information about function within the body in health and disease certain limitations remain. We believe these can
largely be addressed through a combined medical imaging - computational modeling approach. For example, imaging
may only be performed in the prone or supine postures but humans function naturally in the upright position. We have
developed an image-based computational model of coupled tissue mechanics and pulmonary blood flow to enable
predictions of pulmonary perfusion in various postures and lung volumes. Lung and vascular geometries are derived
using a combination of imaging reconstruction and computational algorithms. Solution of finite deformation equations
provides predictions of tissue deformation and internal pressure distributions within the lung parenchyma. By
embedding vascular models within the lung volume we obtain a coupled model of blood vessel deformation as a result
of changes in lung volume. A 1D form of the Navier-Stokes flow equations are solved within the vascular model to
predict perfusion. Tissue pressures calculated from the mechanics model are incorporated into the vascular constitutive
pressure-radius relationship. Results demonstrated a relatively consistent flow distribution in all postures indicating the
large influence of branching structure on flow distribution. It is hoped that this modeling approach may provide insights
to enable interpolation of imaging measurements in alternate postures and lung volumes and enable an increased
understanding of the mechanisms influencing pulmonary perfusion distribution.
A computational model of blood flow through the human pulmonary arterial tree has been developed to investigate the relative influence of branching structure and gravity on blood flow distribution in the human lung. A geometric model of the largest arterial vessels and definitions of the lobar boundaries were first derived using multi-detector row x-ray computed tomography (MDCT) scans from the Lung Atlas. Further accompanying arterial vessels were generated from the MDCT vessel end points into the lobar volumes using a volume filling branching algorithm. A reduced form of the Navier-Stokes equations were solved within the geometric model to simulate pressure, velocity and vessel radius throughout the network. Blood flow results in the anatomically-based model, with and without gravity, and in a symmetric arterial model were compared in order to investigate their relative contributions to blood flow heterogeneity. Results showed a persistent blood flow gradient and flow heterogeneity in the absence of gravitational forces in the anatomically-based model. Results revealed that the asymmetric branching structure of the model was largely responsible for producing this heterogeneity. Analysis of average results in different slice thicknesses illustrated a clear flow gradient due to gravity in 'lower-resolution’ data (thicker slices), but on examination of higher resolution data a trend was less obvious. Results suggest that while gravity does influence flow distribution, the influence of the tree branching structure is also a dominant factor. These results are consistent with high-resolution experimental studies that have demonstrated gravity to be only a minor determinant of blood flow distribution.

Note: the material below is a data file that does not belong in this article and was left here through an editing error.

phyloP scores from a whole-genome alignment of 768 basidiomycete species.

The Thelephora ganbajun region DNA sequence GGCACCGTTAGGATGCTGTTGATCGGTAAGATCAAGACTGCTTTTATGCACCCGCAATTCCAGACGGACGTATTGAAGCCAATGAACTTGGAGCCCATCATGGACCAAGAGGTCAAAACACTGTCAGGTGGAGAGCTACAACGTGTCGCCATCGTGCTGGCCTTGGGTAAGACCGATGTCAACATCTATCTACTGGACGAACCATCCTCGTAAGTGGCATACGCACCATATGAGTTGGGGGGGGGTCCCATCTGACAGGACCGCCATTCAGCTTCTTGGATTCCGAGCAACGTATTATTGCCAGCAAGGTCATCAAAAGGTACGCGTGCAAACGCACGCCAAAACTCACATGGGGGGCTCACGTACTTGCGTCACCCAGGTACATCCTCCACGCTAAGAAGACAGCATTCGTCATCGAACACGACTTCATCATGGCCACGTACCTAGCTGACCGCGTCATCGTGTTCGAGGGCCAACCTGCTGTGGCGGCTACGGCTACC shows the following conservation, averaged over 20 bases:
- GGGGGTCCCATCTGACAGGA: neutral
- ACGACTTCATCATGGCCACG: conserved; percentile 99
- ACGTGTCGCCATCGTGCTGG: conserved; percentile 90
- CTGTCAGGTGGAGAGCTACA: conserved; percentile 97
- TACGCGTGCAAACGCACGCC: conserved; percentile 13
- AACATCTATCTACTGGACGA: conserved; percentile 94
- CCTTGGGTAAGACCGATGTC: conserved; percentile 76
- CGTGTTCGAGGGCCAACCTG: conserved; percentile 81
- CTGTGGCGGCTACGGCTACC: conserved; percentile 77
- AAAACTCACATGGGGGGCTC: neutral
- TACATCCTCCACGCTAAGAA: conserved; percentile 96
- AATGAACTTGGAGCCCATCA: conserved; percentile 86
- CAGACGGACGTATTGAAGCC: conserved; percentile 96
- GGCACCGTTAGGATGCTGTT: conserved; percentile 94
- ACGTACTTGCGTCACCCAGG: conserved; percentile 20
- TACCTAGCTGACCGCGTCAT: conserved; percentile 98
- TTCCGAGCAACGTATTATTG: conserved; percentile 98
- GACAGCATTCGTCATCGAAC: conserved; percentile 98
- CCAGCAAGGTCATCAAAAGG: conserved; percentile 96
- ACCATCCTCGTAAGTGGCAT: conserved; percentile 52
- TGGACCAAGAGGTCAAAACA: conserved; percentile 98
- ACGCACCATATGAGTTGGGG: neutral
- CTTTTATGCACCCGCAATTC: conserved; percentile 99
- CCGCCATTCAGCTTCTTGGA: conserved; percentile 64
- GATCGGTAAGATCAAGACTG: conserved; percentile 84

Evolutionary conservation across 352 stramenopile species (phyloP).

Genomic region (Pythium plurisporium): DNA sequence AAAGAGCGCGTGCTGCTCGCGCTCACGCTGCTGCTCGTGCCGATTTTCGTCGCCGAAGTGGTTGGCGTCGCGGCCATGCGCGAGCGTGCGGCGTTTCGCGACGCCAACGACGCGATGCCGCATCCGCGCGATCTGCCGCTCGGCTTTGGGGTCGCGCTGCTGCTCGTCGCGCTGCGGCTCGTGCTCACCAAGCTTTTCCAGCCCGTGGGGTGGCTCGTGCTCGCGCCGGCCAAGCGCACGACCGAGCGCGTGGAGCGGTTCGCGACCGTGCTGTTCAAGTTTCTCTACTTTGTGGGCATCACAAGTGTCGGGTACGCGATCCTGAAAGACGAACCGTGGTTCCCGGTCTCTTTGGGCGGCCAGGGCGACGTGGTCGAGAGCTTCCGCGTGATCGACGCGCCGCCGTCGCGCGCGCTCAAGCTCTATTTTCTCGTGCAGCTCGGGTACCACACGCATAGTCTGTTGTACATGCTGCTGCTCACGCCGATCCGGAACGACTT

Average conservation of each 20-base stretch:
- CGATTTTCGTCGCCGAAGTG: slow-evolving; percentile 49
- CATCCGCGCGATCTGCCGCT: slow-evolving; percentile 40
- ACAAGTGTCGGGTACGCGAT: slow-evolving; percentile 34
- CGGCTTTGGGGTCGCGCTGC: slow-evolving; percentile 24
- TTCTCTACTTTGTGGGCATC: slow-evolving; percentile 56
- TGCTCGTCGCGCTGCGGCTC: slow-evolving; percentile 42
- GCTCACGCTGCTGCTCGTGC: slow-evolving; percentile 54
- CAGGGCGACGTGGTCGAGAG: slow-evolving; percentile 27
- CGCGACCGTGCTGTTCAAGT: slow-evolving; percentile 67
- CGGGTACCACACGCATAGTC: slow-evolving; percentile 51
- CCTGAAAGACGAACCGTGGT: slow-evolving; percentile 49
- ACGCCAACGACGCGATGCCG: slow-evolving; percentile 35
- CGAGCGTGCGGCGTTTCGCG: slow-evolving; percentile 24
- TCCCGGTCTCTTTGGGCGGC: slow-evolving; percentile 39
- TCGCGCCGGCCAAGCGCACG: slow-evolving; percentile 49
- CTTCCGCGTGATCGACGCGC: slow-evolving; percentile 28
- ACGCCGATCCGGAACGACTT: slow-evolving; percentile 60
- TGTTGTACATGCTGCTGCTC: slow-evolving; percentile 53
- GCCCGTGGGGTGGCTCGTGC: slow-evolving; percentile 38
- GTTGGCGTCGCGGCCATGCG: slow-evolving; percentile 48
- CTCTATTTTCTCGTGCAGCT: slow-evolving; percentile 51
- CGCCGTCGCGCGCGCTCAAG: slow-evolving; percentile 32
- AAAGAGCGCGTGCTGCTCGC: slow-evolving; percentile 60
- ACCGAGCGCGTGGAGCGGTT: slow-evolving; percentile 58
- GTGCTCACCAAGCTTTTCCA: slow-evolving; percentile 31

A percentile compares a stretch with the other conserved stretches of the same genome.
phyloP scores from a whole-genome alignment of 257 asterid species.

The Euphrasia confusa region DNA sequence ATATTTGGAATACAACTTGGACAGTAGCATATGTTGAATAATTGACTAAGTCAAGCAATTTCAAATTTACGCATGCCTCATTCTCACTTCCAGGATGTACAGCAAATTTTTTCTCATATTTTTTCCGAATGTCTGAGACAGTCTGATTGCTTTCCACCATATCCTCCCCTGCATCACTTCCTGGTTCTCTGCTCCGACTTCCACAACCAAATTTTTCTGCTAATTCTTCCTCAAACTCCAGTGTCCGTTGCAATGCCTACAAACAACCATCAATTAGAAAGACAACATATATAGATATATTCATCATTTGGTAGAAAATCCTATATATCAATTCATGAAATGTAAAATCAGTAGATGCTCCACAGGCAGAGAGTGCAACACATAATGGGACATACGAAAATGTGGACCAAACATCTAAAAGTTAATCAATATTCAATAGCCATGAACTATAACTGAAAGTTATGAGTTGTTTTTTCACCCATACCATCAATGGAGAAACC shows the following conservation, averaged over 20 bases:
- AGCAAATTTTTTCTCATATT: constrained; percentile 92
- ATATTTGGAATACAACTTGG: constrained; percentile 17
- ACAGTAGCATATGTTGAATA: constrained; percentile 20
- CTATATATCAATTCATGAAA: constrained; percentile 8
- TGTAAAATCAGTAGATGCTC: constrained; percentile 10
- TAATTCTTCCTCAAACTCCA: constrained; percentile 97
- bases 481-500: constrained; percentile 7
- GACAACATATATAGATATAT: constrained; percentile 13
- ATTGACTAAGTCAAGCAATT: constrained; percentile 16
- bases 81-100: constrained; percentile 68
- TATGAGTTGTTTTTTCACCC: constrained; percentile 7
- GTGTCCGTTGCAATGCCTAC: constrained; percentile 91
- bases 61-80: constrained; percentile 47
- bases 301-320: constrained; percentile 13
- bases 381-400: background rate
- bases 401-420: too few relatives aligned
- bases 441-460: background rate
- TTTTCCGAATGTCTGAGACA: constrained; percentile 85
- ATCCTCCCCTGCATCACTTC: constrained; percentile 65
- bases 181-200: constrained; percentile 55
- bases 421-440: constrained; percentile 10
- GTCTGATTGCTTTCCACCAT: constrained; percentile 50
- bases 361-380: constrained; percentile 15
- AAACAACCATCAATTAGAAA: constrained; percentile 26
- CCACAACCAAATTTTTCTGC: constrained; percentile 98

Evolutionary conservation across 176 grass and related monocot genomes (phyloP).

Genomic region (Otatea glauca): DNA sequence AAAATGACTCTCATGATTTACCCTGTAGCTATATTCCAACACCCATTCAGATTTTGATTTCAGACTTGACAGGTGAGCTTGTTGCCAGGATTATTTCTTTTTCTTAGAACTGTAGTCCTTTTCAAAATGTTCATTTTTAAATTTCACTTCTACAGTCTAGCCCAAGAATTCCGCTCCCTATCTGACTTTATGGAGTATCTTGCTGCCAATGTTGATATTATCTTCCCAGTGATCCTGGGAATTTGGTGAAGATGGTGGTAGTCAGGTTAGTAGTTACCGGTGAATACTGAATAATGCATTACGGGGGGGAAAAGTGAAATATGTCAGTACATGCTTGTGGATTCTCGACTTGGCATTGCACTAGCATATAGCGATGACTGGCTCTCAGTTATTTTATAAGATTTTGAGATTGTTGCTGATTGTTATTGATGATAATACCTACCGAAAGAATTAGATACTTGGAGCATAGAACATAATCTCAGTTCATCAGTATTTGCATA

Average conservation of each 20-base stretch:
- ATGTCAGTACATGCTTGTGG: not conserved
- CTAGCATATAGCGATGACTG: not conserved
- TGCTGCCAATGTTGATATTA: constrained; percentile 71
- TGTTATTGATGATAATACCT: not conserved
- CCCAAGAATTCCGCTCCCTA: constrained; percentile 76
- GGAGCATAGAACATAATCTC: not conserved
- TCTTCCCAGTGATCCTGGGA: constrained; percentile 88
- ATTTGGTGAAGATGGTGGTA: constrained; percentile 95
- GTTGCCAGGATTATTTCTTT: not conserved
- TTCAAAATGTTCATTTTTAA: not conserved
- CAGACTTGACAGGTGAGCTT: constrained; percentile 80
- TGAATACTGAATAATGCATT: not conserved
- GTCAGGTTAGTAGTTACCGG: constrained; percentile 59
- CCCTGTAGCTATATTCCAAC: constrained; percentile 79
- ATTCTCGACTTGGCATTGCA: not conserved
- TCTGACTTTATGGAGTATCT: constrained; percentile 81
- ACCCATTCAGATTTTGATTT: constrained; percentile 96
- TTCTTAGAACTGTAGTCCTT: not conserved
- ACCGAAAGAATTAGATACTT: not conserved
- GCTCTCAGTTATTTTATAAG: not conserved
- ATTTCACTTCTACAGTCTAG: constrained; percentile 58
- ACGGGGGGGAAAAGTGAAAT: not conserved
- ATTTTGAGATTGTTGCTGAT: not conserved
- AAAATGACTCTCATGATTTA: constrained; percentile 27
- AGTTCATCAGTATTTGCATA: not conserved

A computational model of soft tissue mechanics and air flow has been developed with the aim of linking computed tomography measures of ventilation distribution to subject-specific predictions in image-based geometric (finite element) models of the lung and airway tree. Computational techniques that can deal with anatomical detail and spatially-distributed non-linear material properties have been used to couple solution of parenchymal soft tissue mechanics in an anatomically-based model of the ovine lung to predictions of flow and pressure in an embedded model of the ovine airway tree. The lung is modeled as a homogeneous, compressible, non-linear elastic body. Using equations for large deformation mechanics, the change in geometry of the lung is simulated at static inflation pressures from 25 to 0 cmH<sub>2</sub>O. Multi-detector row computed tomography imaging has been used to define the model geometry (lung and airway), to define the movement of the model lung surface during inflation, and for measurements of internal material point displacements for comparison with the predicted internal displacements of the model. This preliminary model predicts airway bifurcation point displacements that are generally in agreement with imaged displacements (total RMS error for all bifurcation points is < 4 mm from 25 to 0 cm H<sub>2</sub>O). Further development of the model will provide a predictive link between subject-specific anatomical and functional information.